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UTK Ph.D. Students Nattapat Praisuwanna and Paychuda Kritprajun Present CURENT Power and Energy Seminar on Friday, April 29

University of Tennessee Ph.D. students Paychuda Kritprajun and Nattapat Praisuwanna will present the CURENT Power and Energy Seminar on Friday, April 29 from 1:00pm - 1:50pm via ZOOM. Please join them for this Friday.    

Time: Friday, April 29 from 1:00 PM - 1:50 PM EST

Location: Via ZOOM ,  download calendar file

Presenter 1: Paychuda "Pay" Kritprajun, University of Tennesee 

Title: Reactive Power Allocation of PV Inverters for Voltage Support in Power Systems Based on Transactive Energy Approach

Abstract: Reactive power support is a part of ancillary services that is becoming more important due to an increase of distributed energy resources (DERs) in today’s power systems. The intermittent nature of the DERs also increases the challenges of voltage management in power systems, and limitations of power system reinforcement are becoming a bottleneck to improving reliability of power systems. Thus, cooperation of existing equipment, including utility-owned and nonutility-owned assets, can be utilized to achieve higher reliability of the system. A transactive energy approach is proposed to coordinate the non-utility DERs to participate in reactive power support. Voltage sensitivity is used to determine the impact of DERs at different locations that will simultaneously participate in a reactive power market. The modified DERs’ supply curve is constructed to evaluate the impact of DERs’ locations based on the transactive energy approach. The performance of the proposed method is validated by comparing to other location-based and non-location-based reactive power dispatch methods. An implementation of the modified DER’s supply curve can successfully improve the voltage at the target location by an amount that is specified by the system.

Bio: Paychuda Kritprajun received her B.S. degree in electrical engineering from King Mongkut’s Institute of Technology Ladkrabang, Thailand in 2014, and her M.S. degree in electrical engineering from the University of Tennessee, Knoxville, TN, USA in 2020. She is currently a Ph.D. student at the University of Tennessee, Knoxville. Her research interests include grid-connected PV and energy storage systems, renewable energy integration, and microgrids.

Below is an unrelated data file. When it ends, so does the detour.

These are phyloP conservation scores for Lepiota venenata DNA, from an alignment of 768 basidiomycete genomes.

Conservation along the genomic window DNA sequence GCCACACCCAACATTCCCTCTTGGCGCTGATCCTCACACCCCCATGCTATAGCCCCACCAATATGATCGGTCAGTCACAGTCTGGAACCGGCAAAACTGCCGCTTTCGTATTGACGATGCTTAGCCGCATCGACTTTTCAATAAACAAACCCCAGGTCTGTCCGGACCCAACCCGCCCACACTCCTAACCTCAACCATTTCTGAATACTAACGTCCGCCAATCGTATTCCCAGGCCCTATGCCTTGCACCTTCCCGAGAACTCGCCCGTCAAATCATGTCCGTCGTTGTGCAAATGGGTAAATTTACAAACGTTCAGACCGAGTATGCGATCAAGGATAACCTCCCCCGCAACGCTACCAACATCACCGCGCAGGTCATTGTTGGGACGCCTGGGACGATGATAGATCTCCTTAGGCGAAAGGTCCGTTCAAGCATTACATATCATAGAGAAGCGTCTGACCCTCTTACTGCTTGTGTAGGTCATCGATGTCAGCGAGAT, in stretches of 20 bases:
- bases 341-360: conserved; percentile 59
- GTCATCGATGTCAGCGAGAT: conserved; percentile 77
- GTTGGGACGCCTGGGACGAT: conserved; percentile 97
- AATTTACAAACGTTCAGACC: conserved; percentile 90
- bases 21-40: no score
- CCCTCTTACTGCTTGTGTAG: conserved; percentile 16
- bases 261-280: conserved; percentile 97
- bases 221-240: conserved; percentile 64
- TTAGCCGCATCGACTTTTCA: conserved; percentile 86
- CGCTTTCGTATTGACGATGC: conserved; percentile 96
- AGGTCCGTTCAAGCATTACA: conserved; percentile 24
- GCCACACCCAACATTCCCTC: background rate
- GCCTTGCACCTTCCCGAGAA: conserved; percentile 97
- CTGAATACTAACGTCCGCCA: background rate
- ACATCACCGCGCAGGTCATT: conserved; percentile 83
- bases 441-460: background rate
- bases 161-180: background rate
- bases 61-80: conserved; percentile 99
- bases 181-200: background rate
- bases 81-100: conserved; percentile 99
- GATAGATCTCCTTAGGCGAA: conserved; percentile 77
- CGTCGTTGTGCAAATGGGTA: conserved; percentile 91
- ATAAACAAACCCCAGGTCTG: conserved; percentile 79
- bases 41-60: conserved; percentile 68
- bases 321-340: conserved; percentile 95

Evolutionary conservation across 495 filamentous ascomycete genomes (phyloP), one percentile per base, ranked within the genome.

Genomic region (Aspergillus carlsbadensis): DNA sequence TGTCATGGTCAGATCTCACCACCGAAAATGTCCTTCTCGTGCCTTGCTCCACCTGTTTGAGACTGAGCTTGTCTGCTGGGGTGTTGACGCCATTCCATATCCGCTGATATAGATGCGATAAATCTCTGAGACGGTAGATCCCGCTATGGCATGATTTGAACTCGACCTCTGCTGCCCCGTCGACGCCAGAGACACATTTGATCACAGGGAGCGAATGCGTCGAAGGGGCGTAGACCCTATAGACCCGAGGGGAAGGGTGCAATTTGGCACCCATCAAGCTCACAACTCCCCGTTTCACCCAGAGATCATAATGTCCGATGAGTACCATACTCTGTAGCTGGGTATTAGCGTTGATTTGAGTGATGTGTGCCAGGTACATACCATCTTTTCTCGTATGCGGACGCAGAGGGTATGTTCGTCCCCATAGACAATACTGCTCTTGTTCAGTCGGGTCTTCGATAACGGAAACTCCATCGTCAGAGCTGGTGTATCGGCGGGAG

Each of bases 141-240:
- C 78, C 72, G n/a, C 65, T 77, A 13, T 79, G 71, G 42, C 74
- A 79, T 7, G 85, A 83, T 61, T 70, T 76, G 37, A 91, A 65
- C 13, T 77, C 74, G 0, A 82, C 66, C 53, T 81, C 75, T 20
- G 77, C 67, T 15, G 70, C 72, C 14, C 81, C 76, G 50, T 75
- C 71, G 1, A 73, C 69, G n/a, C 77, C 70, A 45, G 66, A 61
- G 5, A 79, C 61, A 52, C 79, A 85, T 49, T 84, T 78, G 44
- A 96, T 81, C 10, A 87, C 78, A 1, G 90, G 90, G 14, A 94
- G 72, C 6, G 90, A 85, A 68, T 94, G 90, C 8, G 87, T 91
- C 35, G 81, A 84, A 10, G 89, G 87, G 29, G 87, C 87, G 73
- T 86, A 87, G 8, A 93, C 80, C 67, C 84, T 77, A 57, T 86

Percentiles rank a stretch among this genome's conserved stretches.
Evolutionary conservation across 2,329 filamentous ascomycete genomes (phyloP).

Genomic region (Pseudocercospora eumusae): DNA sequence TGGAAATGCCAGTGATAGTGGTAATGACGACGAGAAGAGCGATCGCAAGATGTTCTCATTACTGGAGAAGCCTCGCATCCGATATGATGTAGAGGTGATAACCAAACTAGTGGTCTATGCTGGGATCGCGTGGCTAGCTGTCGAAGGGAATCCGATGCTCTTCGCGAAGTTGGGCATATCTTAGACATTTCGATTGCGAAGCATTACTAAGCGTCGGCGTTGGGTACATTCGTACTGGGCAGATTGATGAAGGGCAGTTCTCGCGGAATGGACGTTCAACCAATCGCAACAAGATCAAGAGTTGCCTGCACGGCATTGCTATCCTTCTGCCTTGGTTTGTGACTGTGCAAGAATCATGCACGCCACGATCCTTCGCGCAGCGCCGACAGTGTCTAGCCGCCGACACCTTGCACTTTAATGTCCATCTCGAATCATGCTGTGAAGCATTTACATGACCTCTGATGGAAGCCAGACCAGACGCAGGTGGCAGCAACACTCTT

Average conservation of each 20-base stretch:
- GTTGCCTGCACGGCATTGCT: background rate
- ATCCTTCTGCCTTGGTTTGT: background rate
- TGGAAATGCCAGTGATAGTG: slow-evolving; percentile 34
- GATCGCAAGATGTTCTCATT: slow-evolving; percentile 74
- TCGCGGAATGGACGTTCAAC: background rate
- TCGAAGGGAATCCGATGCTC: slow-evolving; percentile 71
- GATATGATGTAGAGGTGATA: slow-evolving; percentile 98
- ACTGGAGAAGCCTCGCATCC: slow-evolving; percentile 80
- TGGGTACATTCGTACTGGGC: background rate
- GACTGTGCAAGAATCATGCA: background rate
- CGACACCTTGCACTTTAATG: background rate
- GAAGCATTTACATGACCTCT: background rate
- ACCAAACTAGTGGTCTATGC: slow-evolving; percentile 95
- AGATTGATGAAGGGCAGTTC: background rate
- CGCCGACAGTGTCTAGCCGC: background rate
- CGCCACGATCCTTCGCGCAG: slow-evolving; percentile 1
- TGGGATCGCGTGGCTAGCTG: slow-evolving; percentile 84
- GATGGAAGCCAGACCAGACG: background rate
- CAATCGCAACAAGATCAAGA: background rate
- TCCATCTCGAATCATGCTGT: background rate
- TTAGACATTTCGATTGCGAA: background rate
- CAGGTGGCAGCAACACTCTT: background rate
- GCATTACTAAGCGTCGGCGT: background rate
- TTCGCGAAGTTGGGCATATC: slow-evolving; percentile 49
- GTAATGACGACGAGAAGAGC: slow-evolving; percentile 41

Presenter 2: Nattapat "Natt" Praisuwanna, University of Tennesee

Title: Fault Detection Method by Utilizing Instantaneous Power Theory for Inverter-based Distributed Generation

Abstract: The integration of distributed generation (DG) into electric grid systems results in some significant consequences for the protection of distributed systems. Distributed systems that have high penetration of inverter-based distributed generation (IDG) will have changes in fault current levels causing traditional overcurrent protective devices to not operate as intended. As a result, distributed systems require new protection schemes to deal with the wide varieties of IDG, which need significant investment in the protection devices. This presentation will discuss the impact of IDGs on the protection of the distributed system. To solve the issues faced in grids with IDG, a fault detection method that utilizes instantaneous power theory is proposed. Simulation results illustrate how this theory can be used to detect faults even with low fault current levels.

Bio: Nattapat Praisuwanna is a Ph.D. student in Electrical Engineering at the University of Tennessee. He received his B.S. and M.S. degrees in electrical engineering from King Mongkut's Institute of Technology Ladkrabang, Bangkok, Thailand in 2009 and 2011, respectively. His research interests include inverter design, inverter based-distributed generation control and integration, microgrid and renewable energy resources.

Watch the recorded seminar

Upcoming CURENT Power and Energy Seminars

May 6 - Rupy Sawhney, University of Tennessee - People-Centric Operational Excellence Model

May 10 - Joe Zhou, Kettering University - Energy Storage Systems